STEP ONE

Mary Strachan Scriver
4 min readFeb 14, 2021

Do not lose the connection to the ecosystem, use the senses to relate to location, learn to connect with the planet, the solar system, the galaxy, and existence. Go out to look at the sky show. Pick berries off the bush. By the time we are extended into space, we must use metaphor but the human brain cells work by recording sensory code as metaphors. There is no limit but skull space. We can exceed that limit by sharing thought and using computers. Also simply by writing and conversing.

I’m told that the berry crop around here is always best in the 11th year because that’s when there is more rain water because of the sun driving the sky rivers.

We need to extend all this to all humans around the planet and to figure out how to reconcile all the different languages and world-views. As every one of us hits the limits of our resources, how can we cope to prevent pandemics and famine, both of which inevitably choose who dies. What will avoid chaos that destroys humans and human creations but also avoid oppression of the many by the few?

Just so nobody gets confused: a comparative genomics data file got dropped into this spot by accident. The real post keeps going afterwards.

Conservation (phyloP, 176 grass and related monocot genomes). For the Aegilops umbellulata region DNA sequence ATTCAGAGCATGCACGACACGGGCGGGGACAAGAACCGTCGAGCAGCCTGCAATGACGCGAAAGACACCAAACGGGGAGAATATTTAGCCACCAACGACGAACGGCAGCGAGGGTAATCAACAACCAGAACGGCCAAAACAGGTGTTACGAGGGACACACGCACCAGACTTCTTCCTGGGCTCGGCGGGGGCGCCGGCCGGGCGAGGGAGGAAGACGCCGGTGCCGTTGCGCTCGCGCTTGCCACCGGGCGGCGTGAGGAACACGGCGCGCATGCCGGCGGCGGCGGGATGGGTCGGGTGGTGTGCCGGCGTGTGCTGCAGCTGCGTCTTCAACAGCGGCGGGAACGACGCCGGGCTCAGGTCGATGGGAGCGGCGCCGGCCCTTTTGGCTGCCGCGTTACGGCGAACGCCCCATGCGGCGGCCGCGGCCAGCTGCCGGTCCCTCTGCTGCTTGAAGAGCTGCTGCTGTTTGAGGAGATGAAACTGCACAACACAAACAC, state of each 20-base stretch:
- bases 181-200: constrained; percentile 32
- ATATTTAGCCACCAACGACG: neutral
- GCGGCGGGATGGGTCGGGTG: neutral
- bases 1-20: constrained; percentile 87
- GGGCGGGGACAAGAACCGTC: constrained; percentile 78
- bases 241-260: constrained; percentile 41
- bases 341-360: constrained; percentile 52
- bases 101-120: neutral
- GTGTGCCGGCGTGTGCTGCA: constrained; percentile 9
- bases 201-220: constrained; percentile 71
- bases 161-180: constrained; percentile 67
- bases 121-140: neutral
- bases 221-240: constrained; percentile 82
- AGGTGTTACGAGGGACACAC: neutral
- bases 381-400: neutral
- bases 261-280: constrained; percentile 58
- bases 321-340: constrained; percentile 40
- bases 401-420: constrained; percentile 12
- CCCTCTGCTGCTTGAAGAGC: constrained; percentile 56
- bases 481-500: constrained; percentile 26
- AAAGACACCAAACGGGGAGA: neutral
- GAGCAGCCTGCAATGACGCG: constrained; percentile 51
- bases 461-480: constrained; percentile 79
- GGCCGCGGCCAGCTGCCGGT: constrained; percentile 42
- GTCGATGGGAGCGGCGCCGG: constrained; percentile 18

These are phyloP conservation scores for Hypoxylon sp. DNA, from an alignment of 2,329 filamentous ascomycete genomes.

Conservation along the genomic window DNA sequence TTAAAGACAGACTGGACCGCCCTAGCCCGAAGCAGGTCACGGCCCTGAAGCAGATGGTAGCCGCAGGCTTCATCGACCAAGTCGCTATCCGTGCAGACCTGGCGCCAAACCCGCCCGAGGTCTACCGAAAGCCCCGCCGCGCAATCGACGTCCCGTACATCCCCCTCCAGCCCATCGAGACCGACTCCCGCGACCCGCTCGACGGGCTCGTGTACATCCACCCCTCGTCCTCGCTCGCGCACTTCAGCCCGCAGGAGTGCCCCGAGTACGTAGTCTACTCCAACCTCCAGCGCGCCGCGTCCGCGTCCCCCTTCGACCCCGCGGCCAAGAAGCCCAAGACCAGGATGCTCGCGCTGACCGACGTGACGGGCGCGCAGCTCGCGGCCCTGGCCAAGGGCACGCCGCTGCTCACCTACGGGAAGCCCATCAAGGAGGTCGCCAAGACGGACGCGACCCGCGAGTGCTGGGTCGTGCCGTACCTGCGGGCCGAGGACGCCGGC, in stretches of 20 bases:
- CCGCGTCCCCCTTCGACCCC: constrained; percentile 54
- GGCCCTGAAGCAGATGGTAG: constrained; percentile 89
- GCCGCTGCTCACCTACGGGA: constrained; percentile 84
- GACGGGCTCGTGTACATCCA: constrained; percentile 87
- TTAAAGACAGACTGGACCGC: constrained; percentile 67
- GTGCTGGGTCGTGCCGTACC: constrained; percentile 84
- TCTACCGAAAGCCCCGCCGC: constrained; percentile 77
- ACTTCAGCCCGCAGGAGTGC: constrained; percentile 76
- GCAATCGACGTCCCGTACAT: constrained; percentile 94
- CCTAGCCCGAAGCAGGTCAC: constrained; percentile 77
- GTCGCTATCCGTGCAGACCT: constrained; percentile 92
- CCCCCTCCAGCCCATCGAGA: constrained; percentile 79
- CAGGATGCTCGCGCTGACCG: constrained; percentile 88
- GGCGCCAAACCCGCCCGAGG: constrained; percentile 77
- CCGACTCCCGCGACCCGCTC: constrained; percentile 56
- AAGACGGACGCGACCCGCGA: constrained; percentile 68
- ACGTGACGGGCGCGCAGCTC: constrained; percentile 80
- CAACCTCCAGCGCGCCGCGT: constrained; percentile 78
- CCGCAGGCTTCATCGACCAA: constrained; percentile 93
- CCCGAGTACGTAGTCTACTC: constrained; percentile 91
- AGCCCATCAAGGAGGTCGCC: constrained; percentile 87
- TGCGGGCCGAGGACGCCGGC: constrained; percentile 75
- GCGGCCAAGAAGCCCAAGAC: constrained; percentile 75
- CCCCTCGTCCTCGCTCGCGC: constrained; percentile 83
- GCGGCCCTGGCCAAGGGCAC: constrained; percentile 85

Some sociopathic individuals are pandemics in person, destroying whole categories of demographics for their own reasons, but thereby changing the world and often triggering boomerangs.

What IS wealth? Access? “Owning?” Privilege?

If our identities as humans is our use of our prefrontal cortex brain, what comes next, assuming that this current version of human persists long enough to evolve? A new grasp of reality? The emergence of a new ability to use what we have?

Or will it follow the pattern of extended cooperation and empathy, so that we enrich our circles of understanding and extend our reach into creation? We could not have achieved today’s technology and extension into space without the cooperation made possible by governmental funding and associations of specialists. Competition and specialization have their place, but in the end it is shared ends that are more powerful.